Proving that Shakespeare is for all ages and all people, Westridge School in Pasadena is getting ready to open an all-female 1990’s grunge-inspired production of Hamlet, starring Madeleine Russell in the title role. Anyone who has ever worked on the play, and particularly on that role, will tell you that it is a huge undertaking and one that presents many opportunities for growth, both as an actor and as a person. Since I’m always interested in the process, I asked Russell, who is a 17-year old senior at Westridge, what it was like for her to step into the shoes of one of Shakespeare’s most tortured characters. I think you’ll be impressed at what she has to say about her experience.
How do you get inside a character like this as a young woman in the role, rather than a young man?
Because my school is single-sex, I have had the chance to play men before. I find that my approach is fairly similar for any character, male or female. I read for emotions, motivators, character shifts. I analyze their journey, always taking into consideration their present circumstances. With Hamlet, I have easier access to his feelings and thoughts. He never hides from the audience, which I find to be one of the reasons he is so compelling.
How does playing a boy affect how you move, what you think about, and how you focus?
Physically, it has affected my pitch and stride. Mentally, my focus revolves around the text, and then I translate that meaning into my movements when suitable. Although in an ideal world I would portray him as realistically as possible as a young man, I understand that ultimately, as a young woman, an exact replication is not feasible. With that in mind, what I have focused on most during this process is making Hamlet’s words and thoughts come to life.
What has been most rewarding about working on Hamlet?
The most rewarding aspect of Hamlet has been just saying his words. I am constantly amazed that I have the opportunity to speak this rich text. This is my first time working on a Shakespeare play and I quickly realized that all the answers to any actor’s question live in Shakespeare’s words. It’s all on the page. And so I feel my job is to act as the vessel through which his words can shine. My appreciation for Shakespeare’s brilliance has grown exponentially because of this show.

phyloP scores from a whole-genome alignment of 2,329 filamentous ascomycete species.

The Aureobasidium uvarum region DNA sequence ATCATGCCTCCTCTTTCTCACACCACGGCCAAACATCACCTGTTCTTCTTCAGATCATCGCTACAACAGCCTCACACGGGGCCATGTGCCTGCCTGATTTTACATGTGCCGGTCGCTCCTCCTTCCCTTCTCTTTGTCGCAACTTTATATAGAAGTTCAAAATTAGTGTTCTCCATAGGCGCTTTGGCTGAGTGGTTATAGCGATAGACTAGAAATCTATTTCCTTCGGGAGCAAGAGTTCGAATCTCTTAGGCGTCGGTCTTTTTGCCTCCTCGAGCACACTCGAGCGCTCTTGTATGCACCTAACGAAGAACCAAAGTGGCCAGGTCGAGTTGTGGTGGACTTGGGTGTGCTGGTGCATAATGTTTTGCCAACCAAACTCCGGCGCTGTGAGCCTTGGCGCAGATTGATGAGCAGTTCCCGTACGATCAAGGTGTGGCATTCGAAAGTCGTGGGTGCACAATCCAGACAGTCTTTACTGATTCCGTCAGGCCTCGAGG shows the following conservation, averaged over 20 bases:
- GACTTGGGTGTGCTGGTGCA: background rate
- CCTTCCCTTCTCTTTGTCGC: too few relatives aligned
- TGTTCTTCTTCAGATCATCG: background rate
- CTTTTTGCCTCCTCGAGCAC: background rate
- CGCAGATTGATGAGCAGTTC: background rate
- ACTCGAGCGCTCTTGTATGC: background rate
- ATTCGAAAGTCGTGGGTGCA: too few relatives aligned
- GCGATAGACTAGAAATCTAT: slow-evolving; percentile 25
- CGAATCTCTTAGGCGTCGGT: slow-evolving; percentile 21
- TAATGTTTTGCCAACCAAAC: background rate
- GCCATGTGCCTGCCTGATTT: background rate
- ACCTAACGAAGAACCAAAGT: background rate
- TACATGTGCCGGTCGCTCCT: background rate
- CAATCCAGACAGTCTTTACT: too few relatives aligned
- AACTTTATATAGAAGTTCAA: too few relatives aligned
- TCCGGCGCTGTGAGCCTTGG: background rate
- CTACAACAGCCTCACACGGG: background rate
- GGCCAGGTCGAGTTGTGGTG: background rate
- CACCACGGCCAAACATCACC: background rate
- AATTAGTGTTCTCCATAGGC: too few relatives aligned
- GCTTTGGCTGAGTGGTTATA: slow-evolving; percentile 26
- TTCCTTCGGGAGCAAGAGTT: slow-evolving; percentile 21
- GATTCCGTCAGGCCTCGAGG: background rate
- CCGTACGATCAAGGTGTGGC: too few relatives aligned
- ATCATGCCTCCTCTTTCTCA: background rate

I have also loved watching the final duel between Hamlet and Laertes come to life. As we approach opening night, the sword fight has slowly been brought up to speed, meaning we are fighting in real time. Laertes and I duel amongst the chaos and excitement of the other characters, so the whole scene is full of energy.
How have you grown working on the role and how have your thoughts about it changed since you started rehearsals compared to where you are now, just a week before opening?
I have become more comfortable with my relationship to the audience. I found the soliloquies daunting at first but by focusing my energy on my desire to connect with the audience, I began to release my nervousness and instead felt comforted by their presence. The journey in general has been incredible, and it is still continuing. We discover new things in rehearsal daily, which makes the process all the more fun!
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Hamlet is adapted and directed by Laurie Riffe, Director of Theatre and Theatre Department Chair. The production team also includes Ned Mochel (fight director), Jeff Gardner (sound designer), Katie McDermott (scenic and properties designer), Io Hawk Sablan (costume designer), Jan Kellogg (lighting designer), Cris Capp (production manager), and Rolando Fernandez (production assistant).
Cast: Madeleine Russell (Hamlet), Dylan Jack (Claudius), Grace Olinski (Gertrude), Emma Kuhlman (Ophelia), Emma Rothenberg (Laertes), Olivia Tayback (Polonius), Marney Wood (Horatio), Brynn Ziel (Rosencrantz/Priest), Jane Hutton (Guildenstern), Grace Peacore (Ghost of King Hamlet), Lydia Mead (Gravedigger/ Player Lucianus), Sylvia Woolner (Gravedigger’s Companion/ Barnado), Sophie Grindon (Osric), Sarah Bacio (Gentlewoman/ Player Prologue), Sophia Ramirez-Brown (Player King), Penelope Boone (Player Queen), Emma Hovanec (Marcellus), and Gisele Chu (Francisco).
Hamlet is open to the public. Ticket information is below.
Oct. 24 & 25 at 7:00 pm, and Oct. 26 at 2:00 pm
Fran Norris Scoble Performing Arts Center
324 Madeline Drive, Pasadena, CA 91105
Tickets ($5 for students; $10 for adults) are available by calling (626) 799-1053 x 200 or can be purchased one hour prior to each performance at the door.